I personally think it is a lot of work with little gain. Once you got your game running past the starting phase, running costs aren't that big of a factor anymore, as you get way more income. And if income is 100, and running costs vary between 1 and 20, it doesn't really matter (numbers purely for illustrative purposes).

You are of course entitled to your opinion but i can assure you that in my game, with my custom profits for all cargoes which depend on several factors, running costs do matter. Picking the right locomotive for the job can make or break a route and then you've wasted a lot of effort for nothing.
Sure, at some point when you have enough profitable routes set up you still end up with a large cash flow. But to get there it's not just a matter of (in my game at least) setting up a few coal->power plant routes and calling it a day. I am not currently playing with inflation on because i need to find good base values for all my stuff first but when i turn on inflation, NOT making economically sound routes can even lead you to ruin.

For me, the game is so much more than just dragging a train route from industry A to industry B and slapping on the fastest and most powerful train and waiting for it to make 50 million a year.
In my game, my most profitable vehicle is a passenger train that is hauling passengers some 500 tiles, it only makes 1 mil (after running costs) a year with a running cost of 2.4 mil a year. Yes, that's right... It's not a diagonal end to end route across the whole map because cargoes have diminishing returns over distance.
Either way, if i had all powered wagons on the train then the train would cost 3.7 mil a year to run. And the way i have it set up currently, that particular train waits at a terminus station (no loading) for the right time to embark down the line. If it cost money during that waiting time it would become unprofitable. I already checked. I haven't really picked the right train for the job either at the moment. It's too long, running at 50% capacity most of the time.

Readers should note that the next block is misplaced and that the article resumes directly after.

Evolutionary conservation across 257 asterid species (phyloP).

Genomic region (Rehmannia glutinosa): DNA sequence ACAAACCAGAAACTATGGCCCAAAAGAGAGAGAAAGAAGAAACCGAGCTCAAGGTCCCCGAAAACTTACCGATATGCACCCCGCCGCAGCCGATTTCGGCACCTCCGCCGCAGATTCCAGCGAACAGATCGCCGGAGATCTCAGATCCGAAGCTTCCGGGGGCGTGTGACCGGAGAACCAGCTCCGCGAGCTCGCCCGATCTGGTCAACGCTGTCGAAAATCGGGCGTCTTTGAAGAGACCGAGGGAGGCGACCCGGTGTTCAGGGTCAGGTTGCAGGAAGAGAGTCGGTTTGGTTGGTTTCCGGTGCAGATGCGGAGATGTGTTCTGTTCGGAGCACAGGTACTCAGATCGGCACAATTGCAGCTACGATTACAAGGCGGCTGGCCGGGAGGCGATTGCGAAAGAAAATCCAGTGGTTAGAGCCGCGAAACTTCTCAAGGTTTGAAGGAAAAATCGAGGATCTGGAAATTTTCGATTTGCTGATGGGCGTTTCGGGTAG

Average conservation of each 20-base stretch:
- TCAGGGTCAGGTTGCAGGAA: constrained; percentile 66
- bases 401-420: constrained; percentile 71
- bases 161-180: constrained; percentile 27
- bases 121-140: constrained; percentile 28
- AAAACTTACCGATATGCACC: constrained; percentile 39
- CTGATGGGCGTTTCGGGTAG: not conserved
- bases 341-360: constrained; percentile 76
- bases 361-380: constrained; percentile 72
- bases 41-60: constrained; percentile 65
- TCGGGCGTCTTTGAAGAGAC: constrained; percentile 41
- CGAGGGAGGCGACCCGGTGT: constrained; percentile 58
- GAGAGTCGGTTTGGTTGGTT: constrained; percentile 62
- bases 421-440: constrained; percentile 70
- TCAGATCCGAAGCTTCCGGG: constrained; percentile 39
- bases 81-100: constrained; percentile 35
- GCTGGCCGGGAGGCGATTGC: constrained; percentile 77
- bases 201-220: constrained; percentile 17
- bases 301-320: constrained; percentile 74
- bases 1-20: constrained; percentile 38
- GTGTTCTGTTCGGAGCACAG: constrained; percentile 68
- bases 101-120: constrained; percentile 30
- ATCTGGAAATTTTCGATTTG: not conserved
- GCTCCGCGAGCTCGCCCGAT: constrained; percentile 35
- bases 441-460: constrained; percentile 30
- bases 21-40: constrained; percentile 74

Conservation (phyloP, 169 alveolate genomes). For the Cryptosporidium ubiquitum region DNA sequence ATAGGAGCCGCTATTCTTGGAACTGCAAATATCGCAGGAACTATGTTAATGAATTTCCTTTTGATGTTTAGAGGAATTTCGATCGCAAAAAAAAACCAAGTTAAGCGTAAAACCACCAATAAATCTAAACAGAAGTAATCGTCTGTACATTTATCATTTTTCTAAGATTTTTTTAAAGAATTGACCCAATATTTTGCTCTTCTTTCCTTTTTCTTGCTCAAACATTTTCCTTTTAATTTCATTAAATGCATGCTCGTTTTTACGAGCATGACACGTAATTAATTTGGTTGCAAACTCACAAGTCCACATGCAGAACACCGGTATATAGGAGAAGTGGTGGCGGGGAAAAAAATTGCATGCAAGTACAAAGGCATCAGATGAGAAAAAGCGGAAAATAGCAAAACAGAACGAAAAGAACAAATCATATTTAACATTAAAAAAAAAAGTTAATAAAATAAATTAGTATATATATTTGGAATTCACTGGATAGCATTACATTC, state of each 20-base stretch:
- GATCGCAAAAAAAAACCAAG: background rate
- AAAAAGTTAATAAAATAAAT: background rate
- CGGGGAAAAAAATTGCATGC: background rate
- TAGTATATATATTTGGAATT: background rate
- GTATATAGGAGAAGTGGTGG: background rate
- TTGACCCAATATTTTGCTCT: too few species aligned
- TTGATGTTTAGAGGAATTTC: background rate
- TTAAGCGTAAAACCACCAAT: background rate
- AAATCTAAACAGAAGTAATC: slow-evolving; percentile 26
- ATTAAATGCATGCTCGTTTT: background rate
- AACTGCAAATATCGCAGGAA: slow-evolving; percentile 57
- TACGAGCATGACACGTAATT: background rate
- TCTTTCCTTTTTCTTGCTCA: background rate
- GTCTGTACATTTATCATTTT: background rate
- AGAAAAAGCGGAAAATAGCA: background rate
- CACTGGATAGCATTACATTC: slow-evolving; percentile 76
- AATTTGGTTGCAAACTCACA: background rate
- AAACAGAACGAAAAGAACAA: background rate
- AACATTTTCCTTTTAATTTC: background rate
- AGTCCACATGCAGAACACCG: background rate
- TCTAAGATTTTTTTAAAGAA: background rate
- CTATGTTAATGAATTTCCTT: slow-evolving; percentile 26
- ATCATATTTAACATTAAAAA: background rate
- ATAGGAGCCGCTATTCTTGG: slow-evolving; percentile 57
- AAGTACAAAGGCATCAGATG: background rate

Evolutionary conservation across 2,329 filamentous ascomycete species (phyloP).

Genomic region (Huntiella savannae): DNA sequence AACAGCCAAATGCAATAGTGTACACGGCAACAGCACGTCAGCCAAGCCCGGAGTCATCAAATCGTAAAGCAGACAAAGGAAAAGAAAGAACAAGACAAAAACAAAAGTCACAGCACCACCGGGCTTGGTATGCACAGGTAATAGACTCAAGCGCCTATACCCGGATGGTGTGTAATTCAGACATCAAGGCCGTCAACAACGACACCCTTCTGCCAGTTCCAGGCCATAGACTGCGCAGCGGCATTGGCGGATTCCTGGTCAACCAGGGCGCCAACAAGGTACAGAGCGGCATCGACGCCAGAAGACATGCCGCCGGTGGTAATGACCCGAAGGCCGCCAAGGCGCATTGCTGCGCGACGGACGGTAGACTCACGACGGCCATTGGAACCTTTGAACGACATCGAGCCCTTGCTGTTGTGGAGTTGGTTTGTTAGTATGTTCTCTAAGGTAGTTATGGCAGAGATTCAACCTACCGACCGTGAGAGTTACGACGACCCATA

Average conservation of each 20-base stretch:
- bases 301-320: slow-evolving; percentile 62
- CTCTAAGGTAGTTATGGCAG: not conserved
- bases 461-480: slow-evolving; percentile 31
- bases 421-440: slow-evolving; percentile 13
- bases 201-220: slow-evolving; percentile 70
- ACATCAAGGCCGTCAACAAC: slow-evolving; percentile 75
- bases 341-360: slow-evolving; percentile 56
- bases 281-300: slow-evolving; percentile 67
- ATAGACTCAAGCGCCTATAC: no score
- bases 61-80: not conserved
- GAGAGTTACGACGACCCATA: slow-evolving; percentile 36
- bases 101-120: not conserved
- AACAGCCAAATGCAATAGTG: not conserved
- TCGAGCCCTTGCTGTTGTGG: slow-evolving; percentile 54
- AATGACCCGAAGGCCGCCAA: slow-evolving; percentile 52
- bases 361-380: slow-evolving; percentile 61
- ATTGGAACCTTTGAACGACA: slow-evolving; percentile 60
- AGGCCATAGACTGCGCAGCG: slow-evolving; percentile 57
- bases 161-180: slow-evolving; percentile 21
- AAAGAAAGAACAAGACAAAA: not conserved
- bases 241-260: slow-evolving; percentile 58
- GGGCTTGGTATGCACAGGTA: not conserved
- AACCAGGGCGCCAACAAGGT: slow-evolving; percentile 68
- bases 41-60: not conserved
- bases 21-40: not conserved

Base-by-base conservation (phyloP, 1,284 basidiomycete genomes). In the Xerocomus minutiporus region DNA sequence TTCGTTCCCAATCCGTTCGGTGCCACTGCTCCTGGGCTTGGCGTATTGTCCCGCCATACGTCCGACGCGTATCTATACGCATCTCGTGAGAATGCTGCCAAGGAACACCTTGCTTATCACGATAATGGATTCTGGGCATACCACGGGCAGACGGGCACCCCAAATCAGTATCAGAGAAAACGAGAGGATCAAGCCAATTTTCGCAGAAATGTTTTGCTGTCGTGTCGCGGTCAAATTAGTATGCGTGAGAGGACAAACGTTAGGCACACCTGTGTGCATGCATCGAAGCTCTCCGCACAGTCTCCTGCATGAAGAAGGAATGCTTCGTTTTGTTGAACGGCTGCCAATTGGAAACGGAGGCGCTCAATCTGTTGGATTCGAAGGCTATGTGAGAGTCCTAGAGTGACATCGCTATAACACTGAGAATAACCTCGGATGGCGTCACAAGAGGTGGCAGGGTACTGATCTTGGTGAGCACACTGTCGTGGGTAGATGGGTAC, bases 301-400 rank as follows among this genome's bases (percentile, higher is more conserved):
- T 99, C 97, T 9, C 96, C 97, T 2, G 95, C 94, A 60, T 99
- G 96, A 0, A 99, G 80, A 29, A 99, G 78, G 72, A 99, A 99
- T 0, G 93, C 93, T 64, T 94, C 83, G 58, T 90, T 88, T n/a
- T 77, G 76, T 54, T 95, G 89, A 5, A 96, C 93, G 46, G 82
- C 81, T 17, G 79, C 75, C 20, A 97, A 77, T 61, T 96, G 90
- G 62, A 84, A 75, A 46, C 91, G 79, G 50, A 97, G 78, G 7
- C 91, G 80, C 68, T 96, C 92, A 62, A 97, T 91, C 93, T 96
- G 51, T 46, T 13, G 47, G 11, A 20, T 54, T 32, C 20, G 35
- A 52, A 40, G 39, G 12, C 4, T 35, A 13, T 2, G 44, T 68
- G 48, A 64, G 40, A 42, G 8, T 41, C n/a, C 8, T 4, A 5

It's actually great fun having to consider which train to operate for a particular route in terms of power, running costs and speed. Min Maxing every little aspect to squeeze out that last mil per year. And that also includes minimizing the amount of time spent traveling between stations. Not necessarily for increasing profits on the delivered cargo, but to minimize the amount of time spent accelerating down the line.
Which is why i wanted exponential curves rather than linear ones. Because in linear mode, it doesn't really matter if the train is going 80 km/h or 120 km/h. Now it really does matter though as you can see from the graphs. Running a train at 80 means it's going to take longer to arrive and still cost about as much as it would going at 120. Running an underpowered train makes no sense because again, it's going to waste a lot of time in the running cost phase. While running an overpowered train will have additional running costs because of it's base running cost factor.

...

"A lot of work for little gain." Well, i did the work. And i find the gains to be well worth it for me. I am currently playtesting everything, then i'll make another release with the new parameters added.
The only waste of time i've had so far is posting about it here. I don't really mind, but if no-one is going to be using it i might as well save me the trouble of posting and keep it to myself.


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PostPosted: Wed Jun 28, 2017 11:47 am 
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Cadde wrote:
For me, the game is so much more than just dragging a train route from industry A to industry B and slapping on the fastest and most powerful train and waiting for it to make 50 million a year. ...
I don't think anyone regularly playing does that. Yes I build such railways between industries, but I don't care about money.
For me the challenge is to connect entire industry chains, and at every industry make a smooth running operation even when you process thousands of units / month there.


Cadde wrote:
... "A lot of work for little gain." Well, i did the work. And i find the gains to be well worth it for me. I am currently playtesting everything, then i'll make another release with the new parameters added.
The only waste of time i've had so far is posting about it here. I don't really mind, but if no-one is going to be using it i might as well save me the trouble of posting and keep it to myself.
There are a lot of different ways to play the game, and one way is not better or worse than another way, it's just a difference in focus.

I am sure there is an audience for your graphs and calculations. At the same time, it's a small fractions of the community, due to the zillion different ways that the game can be played.